Among the 32,000 mandatory evacuees in Colorado Springs fleeing the raging Waldo Canyon fire are the residents of 122 Buckeye Drive.
That's the house where I grew up.
By my estimation, my boyhood home is roughly 1½ miles from the leading edge of a fire that has scorched more than 15,000 acres, with no sign of being extinguished. If the conflagration keeps coming east, the four-bedroom wooden house on Buckeye Drive will almost certainly be destroyed along with the rest of the Rockrimmon, Colo., neighborhood where I was raised.
I don't know the current owners of the house, nor do I know the vast majority of the residents of modern-day Rockrimmon. My thoughts are with those people first and foremost.
Personally, I'm just worried about my memories. I haven't lived there since graduating from college in 1987. But it is a surreal, frightening and horrifying feeling watching places from my youth on the national news, as they teeter on the brink of literally going up in flames.
[ Photos: Wildfire ravages Colorado Springs ]
The places you're seeing ablaze on TV and in photos – I've been there. Many of the happiest and most carefree times of my life were there.
The sight of fires threatening the Air Force Academy? They also threaten Air Academy High School, a public school on the AFA base. I graduated from there in 1983.
The picturesque Garden of the Gods National Park, currently closed due to the fires just outside its boundaries? I can't count how many times we went there to climb the jutting rocks or have picnics.
The destroyed Flying W Ranch? We went to shows and ate barbecue there, and friends of mine had summer jobs at the place.
The houses of Mountain Shadows that are glowing orange? That's the neighborhood next to Rockrimmon. I've been all over that burning ground.
When I was growing up there was no Mountain Shadows, just a hilly playground stretching for miles to entertain kids with bikes and BB guns and imaginations. We used to hike back into that area for the day from my house, sometimes packing hot dogs and buns. We'd have a little camp fire, cook lunch, then make absolutely sure the fire was out. Even to adolescents, it was abundantly clear what a potential tinderbox the area could be: scrub oak, deadwood, tons of trees set in a dry climate.
The entire area was a rustic, unspoiled gem when we moved there from the more blue-collar south end of town in 1972. The neighborhood was new, carved out of the foothills rising between the plains to the east and the front range of the Rocky Mountains to the west.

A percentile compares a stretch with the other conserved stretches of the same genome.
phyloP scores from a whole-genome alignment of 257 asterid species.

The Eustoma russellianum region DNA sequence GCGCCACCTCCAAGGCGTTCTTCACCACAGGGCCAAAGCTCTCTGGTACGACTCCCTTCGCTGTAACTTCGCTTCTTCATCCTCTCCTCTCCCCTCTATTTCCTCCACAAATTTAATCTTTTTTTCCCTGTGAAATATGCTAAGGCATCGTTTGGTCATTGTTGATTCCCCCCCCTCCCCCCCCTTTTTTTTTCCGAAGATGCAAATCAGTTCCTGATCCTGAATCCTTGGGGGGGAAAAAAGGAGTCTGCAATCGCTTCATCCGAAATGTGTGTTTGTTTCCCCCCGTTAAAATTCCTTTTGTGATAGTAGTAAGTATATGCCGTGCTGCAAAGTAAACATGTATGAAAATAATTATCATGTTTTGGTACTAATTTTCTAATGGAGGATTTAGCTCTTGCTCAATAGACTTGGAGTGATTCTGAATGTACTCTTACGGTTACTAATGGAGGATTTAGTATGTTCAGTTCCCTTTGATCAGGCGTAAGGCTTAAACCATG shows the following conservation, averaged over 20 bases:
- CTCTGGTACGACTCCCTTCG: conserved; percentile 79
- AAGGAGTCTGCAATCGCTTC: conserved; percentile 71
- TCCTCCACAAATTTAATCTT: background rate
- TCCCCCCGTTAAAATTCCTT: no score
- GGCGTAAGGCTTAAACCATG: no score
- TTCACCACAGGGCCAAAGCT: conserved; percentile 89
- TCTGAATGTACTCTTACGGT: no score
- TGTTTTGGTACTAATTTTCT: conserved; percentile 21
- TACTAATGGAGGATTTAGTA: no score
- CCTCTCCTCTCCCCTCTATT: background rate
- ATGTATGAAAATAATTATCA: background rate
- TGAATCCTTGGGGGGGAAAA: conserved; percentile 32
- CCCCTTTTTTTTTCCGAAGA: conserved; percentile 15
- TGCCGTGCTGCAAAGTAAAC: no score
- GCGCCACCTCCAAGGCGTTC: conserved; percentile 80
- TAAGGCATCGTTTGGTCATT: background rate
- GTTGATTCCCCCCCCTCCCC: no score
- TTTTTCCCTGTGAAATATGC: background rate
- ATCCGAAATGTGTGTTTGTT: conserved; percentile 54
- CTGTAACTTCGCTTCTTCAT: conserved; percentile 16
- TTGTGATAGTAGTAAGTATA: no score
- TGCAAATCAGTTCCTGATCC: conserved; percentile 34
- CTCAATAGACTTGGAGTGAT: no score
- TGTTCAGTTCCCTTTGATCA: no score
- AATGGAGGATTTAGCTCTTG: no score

Dirt roads, horse ranches and a dairy farm were within walking distance. Deer were common in the neighborhood and bears not unheard of. When they opened an elementary school across the street from my house, we spent the first two years of class in trailers.
This was the beginning of a 1970s housing boom in Colorado Springs that would turn the place into the fastest-growing city in America for several years running. Gorgeous scenery, a low-humidity climate and the proximity to mountain activities made the Springs the hottest of properties. The population has more than doubled since I was a kid, now standing at more than 400,000, according to census data.
For many years, the main growth area was from Rockrimmon outward – both west and east. When they were paving the new roads and preparing to build the new houses in what would become Mountain Shadows, during my high school and college years, the area became our teenage hangout to drink beer and kiss girls and climb hills in a buddy's Jeep.
By the time I moved away to Louisville, Ky., Mountain Shadows had become an established neighborhood. Eventually some of the trees, ant hills and prairie dog towns were replaced by a convenience store, an apartment complex and additional schools. Suburbia moved in and shoved wilderness out.
On my frequent visits back to the Springs, my nostalgic friends and I would bore our wives and children with complaints about how overgrown the city had become, most notably all those houses that sprang up against the mountains. Mankind's avaricious intrusion detracted from the picturesque view looking west, and from the pristine mountainscape we grew up with.
Today those growth areas are on fire. I might not have liked the progress into hillside, but surely none of us wished this upon the inhabitants of those homes.
It was startling how fast this calamity came upon us – but then again, that's what wild fires do. When the names of the first affected areas starting being broadcast, they hit close to home – Manitou Springs, Woodland Park, Chipita Park.
Then came Tuesday night, when the wind-fueled fire jumped across two containment lines and landed in our backyard. Then the images became all too real and familiar, threatening the setting of a blessed, blissful and carefree childhood.
That's when the Waldo Canyon fire literally hit home.
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